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Updated 08 October 2015

Staying thin with drunkorexia

It’s not the concept I’m applauding as much as the word: it so beautifully sums up a phenomenon.

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It’s not the concept I’m applauding as much as the word drunkorexia: it so beautifully sums up a phenomenon.

Drunkorexia is not about getting drunk. It’s about using alcohol to suppress your appetite. The poster girl for drunkorexia is Patsy, the character played by Joanna Lumley in the TV show Absolutely Fabulous (though of course she’s as drunk as possible, as often as possible).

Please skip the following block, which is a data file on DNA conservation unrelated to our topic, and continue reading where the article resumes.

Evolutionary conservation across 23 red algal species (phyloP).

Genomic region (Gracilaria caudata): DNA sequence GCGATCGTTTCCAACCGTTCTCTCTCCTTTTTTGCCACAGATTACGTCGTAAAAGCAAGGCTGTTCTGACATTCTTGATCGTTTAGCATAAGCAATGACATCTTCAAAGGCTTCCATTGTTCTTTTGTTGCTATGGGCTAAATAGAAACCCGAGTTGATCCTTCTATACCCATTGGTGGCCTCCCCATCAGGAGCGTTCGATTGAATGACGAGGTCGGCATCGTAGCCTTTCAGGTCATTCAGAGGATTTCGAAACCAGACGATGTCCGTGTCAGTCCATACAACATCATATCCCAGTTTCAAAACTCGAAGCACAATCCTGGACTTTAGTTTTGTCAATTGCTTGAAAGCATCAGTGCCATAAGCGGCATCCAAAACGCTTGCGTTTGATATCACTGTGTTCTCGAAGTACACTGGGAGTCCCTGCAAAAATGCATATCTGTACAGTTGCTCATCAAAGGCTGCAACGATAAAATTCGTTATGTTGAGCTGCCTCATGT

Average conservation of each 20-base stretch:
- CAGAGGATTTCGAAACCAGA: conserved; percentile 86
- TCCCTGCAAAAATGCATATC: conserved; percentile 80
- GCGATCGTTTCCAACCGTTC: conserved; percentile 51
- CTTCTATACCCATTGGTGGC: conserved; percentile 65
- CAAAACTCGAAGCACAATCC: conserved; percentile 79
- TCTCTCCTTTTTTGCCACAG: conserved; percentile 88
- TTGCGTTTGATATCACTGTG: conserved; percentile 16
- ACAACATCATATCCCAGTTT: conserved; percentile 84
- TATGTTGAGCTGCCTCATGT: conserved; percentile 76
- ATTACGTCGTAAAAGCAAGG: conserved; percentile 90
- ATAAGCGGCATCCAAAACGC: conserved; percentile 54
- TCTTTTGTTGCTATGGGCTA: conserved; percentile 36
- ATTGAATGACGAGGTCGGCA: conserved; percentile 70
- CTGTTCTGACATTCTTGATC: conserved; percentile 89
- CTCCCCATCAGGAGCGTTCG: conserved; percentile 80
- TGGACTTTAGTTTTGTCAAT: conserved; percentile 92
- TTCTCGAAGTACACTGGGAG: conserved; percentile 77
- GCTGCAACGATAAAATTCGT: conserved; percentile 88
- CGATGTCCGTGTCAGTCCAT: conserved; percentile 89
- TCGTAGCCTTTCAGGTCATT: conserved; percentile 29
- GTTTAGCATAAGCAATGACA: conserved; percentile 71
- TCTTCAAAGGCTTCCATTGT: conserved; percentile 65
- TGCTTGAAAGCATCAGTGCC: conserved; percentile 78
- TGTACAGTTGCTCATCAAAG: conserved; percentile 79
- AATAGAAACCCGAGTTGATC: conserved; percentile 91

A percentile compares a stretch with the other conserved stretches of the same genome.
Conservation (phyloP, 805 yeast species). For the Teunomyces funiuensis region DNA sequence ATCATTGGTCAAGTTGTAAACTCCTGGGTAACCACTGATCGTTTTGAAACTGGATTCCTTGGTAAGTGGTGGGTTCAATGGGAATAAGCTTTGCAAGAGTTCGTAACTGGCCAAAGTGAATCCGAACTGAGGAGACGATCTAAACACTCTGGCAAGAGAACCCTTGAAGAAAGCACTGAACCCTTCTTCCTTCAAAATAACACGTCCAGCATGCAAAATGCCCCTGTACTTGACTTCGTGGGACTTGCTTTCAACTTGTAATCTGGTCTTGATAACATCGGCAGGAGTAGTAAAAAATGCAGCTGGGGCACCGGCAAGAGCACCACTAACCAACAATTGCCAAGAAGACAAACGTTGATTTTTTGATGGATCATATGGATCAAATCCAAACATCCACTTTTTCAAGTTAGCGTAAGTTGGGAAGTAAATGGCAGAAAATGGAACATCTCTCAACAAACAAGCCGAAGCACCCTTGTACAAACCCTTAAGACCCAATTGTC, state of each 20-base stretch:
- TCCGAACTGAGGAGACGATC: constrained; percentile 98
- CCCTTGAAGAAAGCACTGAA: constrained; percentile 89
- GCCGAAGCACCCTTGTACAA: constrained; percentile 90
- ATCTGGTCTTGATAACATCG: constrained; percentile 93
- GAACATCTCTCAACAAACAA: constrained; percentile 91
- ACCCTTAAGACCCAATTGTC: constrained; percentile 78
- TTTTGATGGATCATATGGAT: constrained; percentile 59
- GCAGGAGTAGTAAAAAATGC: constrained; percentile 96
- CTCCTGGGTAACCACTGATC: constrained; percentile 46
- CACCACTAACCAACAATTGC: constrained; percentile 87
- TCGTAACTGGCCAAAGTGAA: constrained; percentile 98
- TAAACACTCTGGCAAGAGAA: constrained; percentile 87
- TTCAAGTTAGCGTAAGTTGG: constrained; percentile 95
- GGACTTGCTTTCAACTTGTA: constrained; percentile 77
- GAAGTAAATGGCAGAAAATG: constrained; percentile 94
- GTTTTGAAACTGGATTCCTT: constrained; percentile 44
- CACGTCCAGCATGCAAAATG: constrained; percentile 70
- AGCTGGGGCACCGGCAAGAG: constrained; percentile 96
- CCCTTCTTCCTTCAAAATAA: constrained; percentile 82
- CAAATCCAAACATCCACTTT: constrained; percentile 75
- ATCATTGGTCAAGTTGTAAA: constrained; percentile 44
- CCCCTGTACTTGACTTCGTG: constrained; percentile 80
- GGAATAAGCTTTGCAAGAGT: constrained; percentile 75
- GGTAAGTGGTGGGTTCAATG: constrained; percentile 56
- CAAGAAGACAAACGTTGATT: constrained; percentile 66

She’s also thin, and impossibly glam even as she falls about. A glass of Champagne for breakfast, another for lunch, another when she remembers, and food becomes redundant.

Culturally, there’s an incentive: a drunk thin person is more acceptable than a fat sober one. In a recent study, fat people very clearly articulated the misery of social discrimination.

There has been little research into the appetite-suppressing effect of alcohol, but what there has been is, um, sobering.

A US study out of Columbia University found that among alcohol or drug abusers, there’s a 35% incidence of eating disorders (compared to 3% in the general population).

Starving yourself is hard work, and a drink can certainly help to settle a growling stomach.

Hence drunkorexia.


 
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